A Suicide Leaves Grief and Tough Questions About an Antidepressant
The last dinner Wendy Dolin had with her husband, Stewart, he was so agitated that he was jiggling his leg under the table and could barely sit still. He had recently started a new antidepressant but still felt very anxious. “I don’t get it, Wen,” he said.
The next day, Mr. Dolin, a 57-year-old Chicago lawyer, paced up and down a train platform for several minutes and then threw himself in front of an oncoming train.
Ms. Dolin soon became convinced that the drug her husband had started taking five days before his death — paroxetine, the generic form of Paxil — played a role in his suicide by triggering a side effect called akathisia, a state of acute physical and psychological agitation. Sufferers have described feeling as if they were “jumping out of their skin.”
The distress of akathisia may explain the heightened risk of suicide in some patients, some psychiatrists believe. The symptoms are so distressing, a drug company scientist wrote in the Journal of Psychopharmacology, that patients may feel “death is a welcome result.”
Ms. Dolin sued the original manufacturer of Paxil, GlaxoSmithKline, claiming the company had not sufficiently warned of the risks associated with the drug. In April, a jury awarded Ms. Dolin $3 million in damages.
The case is a rare instance in which a lawsuit over a suicide involving antidepressants actually went to trial; many such cases are either dismissed or settled out of court, said Brent Wisner, of the law firm Baum Hedlund Aristei Goldman, which represented Ms. Dolin.
The verdict is also unusual because Glaxo, which has asked the court to overturn the verdict or to grant a new trial, no longer sells Paxil in the United States and did not manufacture the generic form of the medication Mr. Dolin was taking. The company argues that it should not be held liable for a pill it did not make.
Concerns about safety have long dogged antidepressants, though many doctors and patients consider the medications lifesavers.
Ever since they were linked to an increase in suicidal behaviors in young people more than a decade ago, all antidepressants, including Paxil, have carried a “black box” warning label, reviewed and approved by the Food and Drug Administration, saying that they increase the risk of suicidal thinking and behavior in children, teens and young adults under age 25.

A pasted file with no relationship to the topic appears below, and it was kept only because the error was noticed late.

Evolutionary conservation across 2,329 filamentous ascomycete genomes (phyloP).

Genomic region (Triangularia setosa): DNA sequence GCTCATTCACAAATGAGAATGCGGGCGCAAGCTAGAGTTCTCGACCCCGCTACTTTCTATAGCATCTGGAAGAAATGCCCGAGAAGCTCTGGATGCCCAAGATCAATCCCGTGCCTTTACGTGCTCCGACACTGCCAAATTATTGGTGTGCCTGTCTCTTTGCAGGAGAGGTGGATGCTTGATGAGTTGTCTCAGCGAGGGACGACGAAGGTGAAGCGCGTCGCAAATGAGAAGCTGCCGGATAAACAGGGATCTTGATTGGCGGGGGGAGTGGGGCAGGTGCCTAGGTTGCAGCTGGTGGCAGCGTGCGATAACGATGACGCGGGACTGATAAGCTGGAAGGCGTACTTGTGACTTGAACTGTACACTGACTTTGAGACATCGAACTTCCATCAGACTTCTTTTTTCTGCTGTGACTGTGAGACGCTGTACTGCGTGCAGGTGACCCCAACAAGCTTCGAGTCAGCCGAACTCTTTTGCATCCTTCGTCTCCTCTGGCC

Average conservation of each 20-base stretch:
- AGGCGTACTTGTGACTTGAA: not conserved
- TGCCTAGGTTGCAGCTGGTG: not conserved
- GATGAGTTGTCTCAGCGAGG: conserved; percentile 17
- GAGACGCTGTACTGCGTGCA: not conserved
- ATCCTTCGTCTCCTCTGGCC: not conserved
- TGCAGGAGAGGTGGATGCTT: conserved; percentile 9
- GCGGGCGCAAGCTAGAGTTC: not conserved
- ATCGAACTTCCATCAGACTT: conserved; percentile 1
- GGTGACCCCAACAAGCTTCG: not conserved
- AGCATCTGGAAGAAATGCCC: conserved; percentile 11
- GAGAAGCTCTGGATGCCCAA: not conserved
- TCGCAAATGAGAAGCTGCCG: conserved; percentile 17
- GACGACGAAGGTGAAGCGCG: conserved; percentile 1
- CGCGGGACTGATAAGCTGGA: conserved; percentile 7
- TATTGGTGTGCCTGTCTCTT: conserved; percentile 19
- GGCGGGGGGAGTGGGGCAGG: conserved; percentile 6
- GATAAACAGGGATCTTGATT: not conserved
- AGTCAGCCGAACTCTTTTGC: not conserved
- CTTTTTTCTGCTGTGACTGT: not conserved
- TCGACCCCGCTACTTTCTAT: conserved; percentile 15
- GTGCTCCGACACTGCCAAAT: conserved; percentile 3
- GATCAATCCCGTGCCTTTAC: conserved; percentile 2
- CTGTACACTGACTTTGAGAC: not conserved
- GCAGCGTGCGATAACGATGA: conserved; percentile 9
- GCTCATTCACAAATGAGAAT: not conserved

The warning labels also stipulate that the suicide risk has not been seen in short-term studies in anyone over age 24, but urges close monitoring of all patients initiating drug treatment.
“The scientific evidence does not establish that paroxetine causes suicide, suicide attempts, self-harm or suicidal thinking in adult populations,” Frances DeFranco, a company spokeswoman, said in an email. “Any suicide is a tragedy, and a reminder that depression and other mental illnesses can be fatal.”
Ms. Dolin’s lawsuit, however, has lifted the curtain on data from early clinical trials of Paxil, renewing concerns that older adults, who use antidepressants in far greater numbers than young people, may also be at greater risk of self-harm when taking the drugs.
The documents indicate that several suicides and suicide attempts in early clinical trials that were attributed to patients on a placebo — and which made Paxil look safer by comparison — should not have been counted, and that an F.D.A. reviewer later told the company as much. Glaxo eventually reanalyzed its data, and in 2006 enhanced the warning on Paxil, cautioning that among adults of all ages with major depressive disorder, “the frequency of suicidal behavior was higher in patients treated with paroxetine compared with placebo” — 6.7 times higher.
But that label was replaced a year later, in June 2007, by the F.D.A.-mandated warning now carried on all antidepressants, which says only that the increased risk has been seen among people under age 25. [...]
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